The Killers, Brixton Academy, London

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The Independent Culture

"Something that used to be beautiful, used to have class," Alec Baldwin said of Las Vegas in The Cooler.

"Something that used to be beautiful, used to have class," Alec Baldwin said of Las Vegas in The Cooler. Well, Britain has provided the "beautiful" city of sin and sand with the "classy" Elton John, Tom Jones and, er, Engelbert Humperdinck. Now, however, the gambling mecca has found a bona fide homegrown pop "sensation", and it's resolutely Anglophile, with influences ranging from New Order to Pulp.

The Killers, led by the rake-thin Brandon Flowers, appropriated their name from the New Order video for "Crystal", which featured a fake band called The Killers - the perfect band with a fabulous song and the ultimate pop look. Well, this Eighties-style synth pop quintet with their quirky, catchy melodies and David Keuning's choppy, insistent guitar riffs definitely have a look. Sporting a black bow tie, eyeliner and a pressed retro suit (Eighties again), the front man Flowers poses in front of a huge, multi-bulb sign flashing: "The Killers". The set is lifted from a Hives video, and the look is a slick (too slick) mish-mash of The Strokes and Franz Ferdinand.

But the packed audience of late teens and twentysomethings are visibly thrilled by this efficient indie pop outfit. The opening number, "Mr Brightside", the one about being, like, jealous, is a surprisingly encouraging start. A hard-working band, The Killers are well honed, and Flowers's vocals have an exactingly raspy edge. In fact, it's clear that they are a far better live proposition than their deliriously successful but slightly underwhelming debut album, Hot Fuss, suggests.

The Killers insist their heroes are Eighties luminaries such as The Cure (there is, certainly, the faintest whiff of Goth on their new single, "Jenny Was a Friend of Mine") and The Smiths. But they come across more like a peculiar mix of lower-division outfits such as Big Country, OMD and the dreaded Menswear. Their material isn't distinctive; one song blends into the next.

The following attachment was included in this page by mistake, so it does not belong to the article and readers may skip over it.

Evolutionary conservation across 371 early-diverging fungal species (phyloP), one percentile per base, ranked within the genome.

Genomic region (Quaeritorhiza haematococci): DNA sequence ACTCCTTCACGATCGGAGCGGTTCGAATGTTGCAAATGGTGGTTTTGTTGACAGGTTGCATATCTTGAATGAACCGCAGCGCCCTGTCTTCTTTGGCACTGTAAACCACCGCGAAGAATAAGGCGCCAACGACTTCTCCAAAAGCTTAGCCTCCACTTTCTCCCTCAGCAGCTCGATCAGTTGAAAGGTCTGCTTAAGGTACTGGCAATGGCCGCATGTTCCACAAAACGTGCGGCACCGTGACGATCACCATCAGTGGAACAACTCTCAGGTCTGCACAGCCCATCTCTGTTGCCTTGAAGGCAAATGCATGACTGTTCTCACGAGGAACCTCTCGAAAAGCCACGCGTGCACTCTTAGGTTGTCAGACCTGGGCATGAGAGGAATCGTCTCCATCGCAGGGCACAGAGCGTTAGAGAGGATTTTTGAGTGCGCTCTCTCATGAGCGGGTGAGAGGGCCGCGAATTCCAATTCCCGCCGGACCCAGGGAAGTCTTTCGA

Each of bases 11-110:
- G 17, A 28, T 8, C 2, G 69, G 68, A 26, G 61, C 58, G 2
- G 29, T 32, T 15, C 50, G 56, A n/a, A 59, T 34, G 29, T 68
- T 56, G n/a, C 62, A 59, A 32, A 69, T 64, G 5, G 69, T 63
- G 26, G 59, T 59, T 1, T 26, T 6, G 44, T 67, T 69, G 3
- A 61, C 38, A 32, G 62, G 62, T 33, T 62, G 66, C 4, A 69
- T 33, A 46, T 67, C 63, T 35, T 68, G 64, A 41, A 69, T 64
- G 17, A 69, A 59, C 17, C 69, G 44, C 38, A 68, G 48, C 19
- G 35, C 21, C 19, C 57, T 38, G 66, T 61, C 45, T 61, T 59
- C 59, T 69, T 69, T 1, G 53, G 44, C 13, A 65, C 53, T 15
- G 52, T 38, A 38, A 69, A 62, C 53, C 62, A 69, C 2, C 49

The two exceptions tonight are the big crowd favourites, "Somebody Told Me" (their attempt at being interesting about androgyny) and "All These Things That I've Done" (which contains the addictive, if meaningless, lyric: "I've got a soul/ But I'm not a soldier"). Both those rousing songs bring out the football-fan element in the crowd. Fingers and camera phones are jutted toward the stage in homage. In return, Flowers doesn't grant his adoring fans much engagement, other than to give a rather functional "thank you" to the record company for taking "a chance" on them. Hardly rock'n'roll, and it adds to the mounting evidence that The Killers are too packaged, too self-conscious, too contrived. They lack the sexy insouciance and edge of, say, The Strokes. Everything is tightly controlled; the show is missing spontaneity, spark and, well, soul. And surely, with a killer name such as The Killers, there's licence for a more Nick Cave-type attitude?

How long will they endure? Their songs are radio-friendly in a Duran Duran way, but their lyrics lack depth and wit. The hour-long show, while distracting, barely leaves a trace. Lots of bright lights, a dapper lead singer, plenty of superficial sheen, but The Killers lack the gambling spirit of their birth city.